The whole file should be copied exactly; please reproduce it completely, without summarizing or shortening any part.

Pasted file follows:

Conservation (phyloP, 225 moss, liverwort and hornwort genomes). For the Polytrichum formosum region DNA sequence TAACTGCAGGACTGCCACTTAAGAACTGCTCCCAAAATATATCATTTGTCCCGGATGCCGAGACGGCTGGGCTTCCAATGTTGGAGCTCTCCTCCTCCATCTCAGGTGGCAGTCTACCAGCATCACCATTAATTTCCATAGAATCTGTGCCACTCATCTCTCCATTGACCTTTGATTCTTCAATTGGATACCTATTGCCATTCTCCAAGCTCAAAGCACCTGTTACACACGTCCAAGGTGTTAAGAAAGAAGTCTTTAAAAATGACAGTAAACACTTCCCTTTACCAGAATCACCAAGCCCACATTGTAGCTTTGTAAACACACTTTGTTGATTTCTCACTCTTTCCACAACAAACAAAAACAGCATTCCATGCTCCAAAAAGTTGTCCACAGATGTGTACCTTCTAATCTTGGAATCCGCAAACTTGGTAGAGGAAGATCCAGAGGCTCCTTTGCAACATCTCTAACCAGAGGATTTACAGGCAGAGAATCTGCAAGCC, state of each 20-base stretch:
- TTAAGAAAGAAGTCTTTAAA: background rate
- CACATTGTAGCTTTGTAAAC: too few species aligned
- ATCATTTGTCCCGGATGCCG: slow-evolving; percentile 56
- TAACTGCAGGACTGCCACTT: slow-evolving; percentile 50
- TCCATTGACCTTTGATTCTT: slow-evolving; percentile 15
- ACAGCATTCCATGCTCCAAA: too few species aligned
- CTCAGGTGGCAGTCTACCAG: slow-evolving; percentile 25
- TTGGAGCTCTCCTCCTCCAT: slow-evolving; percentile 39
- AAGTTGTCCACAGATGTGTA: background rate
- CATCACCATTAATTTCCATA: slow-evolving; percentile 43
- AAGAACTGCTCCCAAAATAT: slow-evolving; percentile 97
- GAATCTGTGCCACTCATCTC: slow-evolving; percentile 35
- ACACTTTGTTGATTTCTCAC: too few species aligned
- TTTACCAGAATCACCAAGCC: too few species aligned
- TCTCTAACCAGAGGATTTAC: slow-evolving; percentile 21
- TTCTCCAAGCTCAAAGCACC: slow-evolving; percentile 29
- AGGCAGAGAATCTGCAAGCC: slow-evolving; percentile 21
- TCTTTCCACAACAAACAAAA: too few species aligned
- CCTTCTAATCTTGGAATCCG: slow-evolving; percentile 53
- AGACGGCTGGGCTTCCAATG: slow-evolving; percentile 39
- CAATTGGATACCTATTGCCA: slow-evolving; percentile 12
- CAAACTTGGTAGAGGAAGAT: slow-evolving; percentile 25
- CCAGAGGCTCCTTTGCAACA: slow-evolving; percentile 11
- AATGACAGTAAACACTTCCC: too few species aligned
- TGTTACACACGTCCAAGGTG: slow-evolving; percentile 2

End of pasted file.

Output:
Conservation (phyloP, 225 moss, liverwort and hornwort genomes). For the Polytrichum formosum region DNA sequence TAACTGCAGGACTGCCACTTAAGAACTGCTCCCAAAATATATCATTTGTCCCGGATGCCGAGACGGCTGGGCTTCCAATGTTGGAGCTCTCCTCCTCCATCTCAGGTGGCAGTCTACCAGCATCACCATTAATTTCCATAGAATCTGTGCCACTCATCTCTCCATTGACCTTTGATTCTTCAATTGGATACCTATTGCCATTCTCCAAGCTCAAAGCACCTGTTACACACGTCCAAGGTGTTAAGAAAGAAGTCTTTAAAAATGACAGTAAACACTTCCCTTTACCAGAATCACCAAGCCCACATTGTAGCTTTGTAAACACACTTTGTTGATTTCTCACTCTTTCCACAACAAACAAAAACAGCATTCCATGCTCCAAAAAGTTGTCCACAGATGTGTACCTTCTAATCTTGGAATCCGCAAACTTGGTAGAGGAAGATCCAGAGGCTCCTTTGCAACATCTCTAACCAGAGGATTTACAGGCAGAGAATCTGCAAGCC, state of each 20-base stretch:
- TTAAGAAAGAAGTCTTTAAA: background rate
- CACATTGTAGCTTTGTAAAC: too few species aligned
- ATCATTTGTCCCGGATGCCG: slow-evolving; percentile 56
- TAACTGCAGGACTGCCACTT: slow-evolving; percentile 50
- TCCATTGACCTTTGATTCTT: slow-evolving; percentile 15
- ACAGCATTCCATGCTCCAAA: too few species aligned
- CTCAGGTGGCAGTCTACCAG: slow-evolving; percentile 25
- TTGGAGCTCTCCTCCTCCAT: slow-evolving; percentile 39
- AAGTTGTCCACAGATGTGTA: background rate
- CATCACCATTAATTTCCATA: slow-evolving; percentile 43
- AAGAACTGCTCCCAAAATAT: slow-evolving; percentile 97
- GAATCTGTGCCACTCATCTC: slow-evolving; percentile 35
- ACACTTTGTTGATTTCTCAC: too few species aligned
- TTTACCAGAATCACCAAGCC: too few species aligned
- TCTCTAACCAGAGGATTTAC: slow-evolving; percentile 21
- TTCTCCAAGCTCAAAGCACC: slow-evolving; percentile 29
- AGGCAGAGAATCTGCAAGCC: slow-evolving; percentile 21
- TCTTTCCACAACAAACAAAA: too few species aligned
- CCTTCTAATCTTGGAATCCG: slow-evolving; percentile 53
- AGACGGCTGGGCTTCCAATG: slow-evolving; percentile 39
- CAATTGGATACCTATTGCCA: slow-evolving; percentile 12
- CAAACTTGGTAGAGGAAGAT: slow-evolving; percentile 25
- CCAGAGGCTCCTTTGCAACA: slow-evolving; percentile 11
- AATGACAGTAAACACTTCCC: too few species aligned
- TGTTACACACGTCCAAGGTG: slow-evolving; percentile 2